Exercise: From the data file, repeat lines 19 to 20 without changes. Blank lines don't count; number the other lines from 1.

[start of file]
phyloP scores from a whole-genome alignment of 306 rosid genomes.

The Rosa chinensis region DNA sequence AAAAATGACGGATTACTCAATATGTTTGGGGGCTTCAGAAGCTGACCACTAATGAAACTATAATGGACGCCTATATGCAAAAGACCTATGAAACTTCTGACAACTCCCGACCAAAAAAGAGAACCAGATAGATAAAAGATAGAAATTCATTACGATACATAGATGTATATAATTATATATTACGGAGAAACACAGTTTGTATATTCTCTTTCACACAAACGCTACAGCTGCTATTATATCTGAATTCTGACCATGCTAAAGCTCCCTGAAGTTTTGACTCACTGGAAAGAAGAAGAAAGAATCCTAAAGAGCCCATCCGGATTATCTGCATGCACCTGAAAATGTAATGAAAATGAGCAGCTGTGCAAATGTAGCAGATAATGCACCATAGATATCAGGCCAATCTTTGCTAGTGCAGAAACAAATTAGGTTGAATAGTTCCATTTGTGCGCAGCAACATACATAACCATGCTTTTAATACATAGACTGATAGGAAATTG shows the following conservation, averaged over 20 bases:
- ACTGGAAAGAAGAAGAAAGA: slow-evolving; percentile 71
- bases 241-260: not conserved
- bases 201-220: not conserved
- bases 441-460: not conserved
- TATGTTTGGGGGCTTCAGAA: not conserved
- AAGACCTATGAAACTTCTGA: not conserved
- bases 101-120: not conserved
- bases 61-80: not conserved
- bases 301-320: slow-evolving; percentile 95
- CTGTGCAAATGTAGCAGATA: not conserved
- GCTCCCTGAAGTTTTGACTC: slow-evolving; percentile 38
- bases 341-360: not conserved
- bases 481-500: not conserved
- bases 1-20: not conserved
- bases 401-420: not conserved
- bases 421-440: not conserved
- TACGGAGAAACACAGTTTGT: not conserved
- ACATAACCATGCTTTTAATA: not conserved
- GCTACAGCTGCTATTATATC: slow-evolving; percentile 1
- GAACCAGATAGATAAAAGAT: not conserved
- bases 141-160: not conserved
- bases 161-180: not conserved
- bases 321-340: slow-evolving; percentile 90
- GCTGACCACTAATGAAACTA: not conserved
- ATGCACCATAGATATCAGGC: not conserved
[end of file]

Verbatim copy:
- TACGGAGAAACACAGTTTGT: not conserved
- ACATAACCATGCTTTTAATA: not conserved